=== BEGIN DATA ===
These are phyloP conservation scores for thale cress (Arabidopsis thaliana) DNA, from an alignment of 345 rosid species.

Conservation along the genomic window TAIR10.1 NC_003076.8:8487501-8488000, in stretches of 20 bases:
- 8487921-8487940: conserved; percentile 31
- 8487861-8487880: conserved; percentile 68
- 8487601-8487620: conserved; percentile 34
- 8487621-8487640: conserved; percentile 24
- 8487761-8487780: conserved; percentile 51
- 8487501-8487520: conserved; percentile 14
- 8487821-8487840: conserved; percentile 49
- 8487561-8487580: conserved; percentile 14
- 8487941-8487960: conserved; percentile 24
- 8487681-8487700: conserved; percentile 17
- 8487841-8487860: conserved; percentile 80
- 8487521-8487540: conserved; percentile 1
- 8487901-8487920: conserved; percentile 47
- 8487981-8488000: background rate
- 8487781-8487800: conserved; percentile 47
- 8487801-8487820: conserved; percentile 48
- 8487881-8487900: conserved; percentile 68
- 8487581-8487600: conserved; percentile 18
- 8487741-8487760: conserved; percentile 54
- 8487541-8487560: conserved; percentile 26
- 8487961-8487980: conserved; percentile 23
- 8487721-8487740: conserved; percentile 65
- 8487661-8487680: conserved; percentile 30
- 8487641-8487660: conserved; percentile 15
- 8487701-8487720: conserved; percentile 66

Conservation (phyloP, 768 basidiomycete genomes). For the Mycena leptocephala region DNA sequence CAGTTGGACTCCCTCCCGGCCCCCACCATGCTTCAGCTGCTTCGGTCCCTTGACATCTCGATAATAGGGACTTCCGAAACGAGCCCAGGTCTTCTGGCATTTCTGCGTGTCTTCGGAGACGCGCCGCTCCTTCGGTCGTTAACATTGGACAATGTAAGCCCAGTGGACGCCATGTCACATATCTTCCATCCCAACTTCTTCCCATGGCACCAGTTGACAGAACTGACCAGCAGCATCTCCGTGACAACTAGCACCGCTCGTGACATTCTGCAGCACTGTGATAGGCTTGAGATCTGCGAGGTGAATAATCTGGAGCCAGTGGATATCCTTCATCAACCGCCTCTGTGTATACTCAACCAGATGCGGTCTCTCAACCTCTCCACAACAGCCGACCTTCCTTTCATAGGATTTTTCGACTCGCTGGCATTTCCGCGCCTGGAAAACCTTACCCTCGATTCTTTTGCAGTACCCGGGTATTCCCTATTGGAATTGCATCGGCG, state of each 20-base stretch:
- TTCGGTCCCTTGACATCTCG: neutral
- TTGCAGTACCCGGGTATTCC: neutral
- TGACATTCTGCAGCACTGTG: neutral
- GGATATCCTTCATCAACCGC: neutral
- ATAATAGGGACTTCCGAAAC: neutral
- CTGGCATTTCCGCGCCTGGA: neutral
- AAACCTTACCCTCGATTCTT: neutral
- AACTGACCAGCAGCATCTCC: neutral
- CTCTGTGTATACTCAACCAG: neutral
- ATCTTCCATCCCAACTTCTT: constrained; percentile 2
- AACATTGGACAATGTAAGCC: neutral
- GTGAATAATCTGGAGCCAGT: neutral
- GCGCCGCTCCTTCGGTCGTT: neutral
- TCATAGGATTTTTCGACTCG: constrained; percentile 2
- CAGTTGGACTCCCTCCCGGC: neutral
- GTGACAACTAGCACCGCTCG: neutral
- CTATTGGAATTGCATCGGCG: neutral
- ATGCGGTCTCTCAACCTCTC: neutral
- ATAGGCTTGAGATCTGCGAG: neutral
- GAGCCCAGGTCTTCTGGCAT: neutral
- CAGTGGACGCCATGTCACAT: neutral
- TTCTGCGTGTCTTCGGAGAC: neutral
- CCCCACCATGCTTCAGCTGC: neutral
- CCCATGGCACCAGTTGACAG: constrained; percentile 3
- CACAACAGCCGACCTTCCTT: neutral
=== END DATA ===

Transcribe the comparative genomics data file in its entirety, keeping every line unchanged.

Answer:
These are phyloP conservation scores for thale cress (Arabidopsis thaliana) DNA, from an alignment of 345 rosid species.

Conservation along the genomic window TAIR10.1 NC_003076.8:8487501-8488000, in stretches of 20 bases:
- 8487921-8487940: conserved; percentile 31
- 8487861-8487880: conserved; percentile 68
- 8487601-8487620: conserved; percentile 34
- 8487621-8487640: conserved; percentile 24
- 8487761-8487780: conserved; percentile 51
- 8487501-8487520: conserved; percentile 14
- 8487821-8487840: conserved; percentile 49
- 8487561-8487580: conserved; percentile 14
- 8487941-8487960: conserved; percentile 24
- 8487681-8487700: conserved; percentile 17
- 8487841-8487860: conserved; percentile 80
- 8487521-8487540: conserved; percentile 1
- 8487901-8487920: conserved; percentile 47
- 8487981-8488000: background rate
- 8487781-8487800: conserved; percentile 47
- 8487801-8487820: conserved; percentile 48
- 8487881-8487900: conserved; percentile 68
- 8487581-8487600: conserved; percentile 18
- 8487741-8487760: conserved; percentile 54
- 8487541-8487560: conserved; percentile 26
- 8487961-8487980: conserved; percentile 23
- 8487721-8487740: conserved; percentile 65
- 8487661-8487680: conserved; percentile 30
- 8487641-8487660: conserved; percentile 15
- 8487701-8487720: conserved; percentile 66

Conservation (phyloP, 768 basidiomycete genomes). For the Mycena leptocephala region DNA sequence CAGTTGGACTCCCTCCCGGCCCCCACCATGCTTCAGCTGCTTCGGTCCCTTGACATCTCGATAATAGGGACTTCCGAAACGAGCCCAGGTCTTCTGGCATTTCTGCGTGTCTTCGGAGACGCGCCGCTCCTTCGGTCGTTAACATTGGACAATGTAAGCCCAGTGGACGCCATGTCACATATCTTCCATCCCAACTTCTTCCCATGGCACCAGTTGACAGAACTGACCAGCAGCATCTCCGTGACAACTAGCACCGCTCGTGACATTCTGCAGCACTGTGATAGGCTTGAGATCTGCGAGGTGAATAATCTGGAGCCAGTGGATATCCTTCATCAACCGCCTCTGTGTATACTCAACCAGATGCGGTCTCTCAACCTCTCCACAACAGCCGACCTTCCTTTCATAGGATTTTTCGACTCGCTGGCATTTCCGCGCCTGGAAAACCTTACCCTCGATTCTTTTGCAGTACCCGGGTATTCCCTATTGGAATTGCATCGGCG, state of each 20-base stretch:
- TTCGGTCCCTTGACATCTCG: neutral
- TTGCAGTACCCGGGTATTCC: neutral
- TGACATTCTGCAGCACTGTG: neutral
- GGATATCCTTCATCAACCGC: neutral
- ATAATAGGGACTTCCGAAAC: neutral
- CTGGCATTTCCGCGCCTGGA: neutral
- AAACCTTACCCTCGATTCTT: neutral
- AACTGACCAGCAGCATCTCC: neutral
- CTCTGTGTATACTCAACCAG: neutral
- ATCTTCCATCCCAACTTCTT: constrained; percentile 2
- AACATTGGACAATGTAAGCC: neutral
- GTGAATAATCTGGAGCCAGT: neutral
- GCGCCGCTCCTTCGGTCGTT: neutral
- TCATAGGATTTTTCGACTCG: constrained; percentile 2
- CAGTTGGACTCCCTCCCGGC: neutral
- GTGACAACTAGCACCGCTCG: neutral
- CTATTGGAATTGCATCGGCG: neutral
- ATGCGGTCTCTCAACCTCTC: neutral
- ATAGGCTTGAGATCTGCGAG: neutral
- GAGCCCAGGTCTTCTGGCAT: neutral
- CAGTGGACGCCATGTCACAT: neutral
- TTCTGCGTGTCTTCGGAGAC: neutral
- CCCCACCATGCTTCAGCTGC: neutral
- CCCATGGCACCAGTTGACAG: constrained; percentile 3
- CACAACAGCCGACCTTCCTT: neutral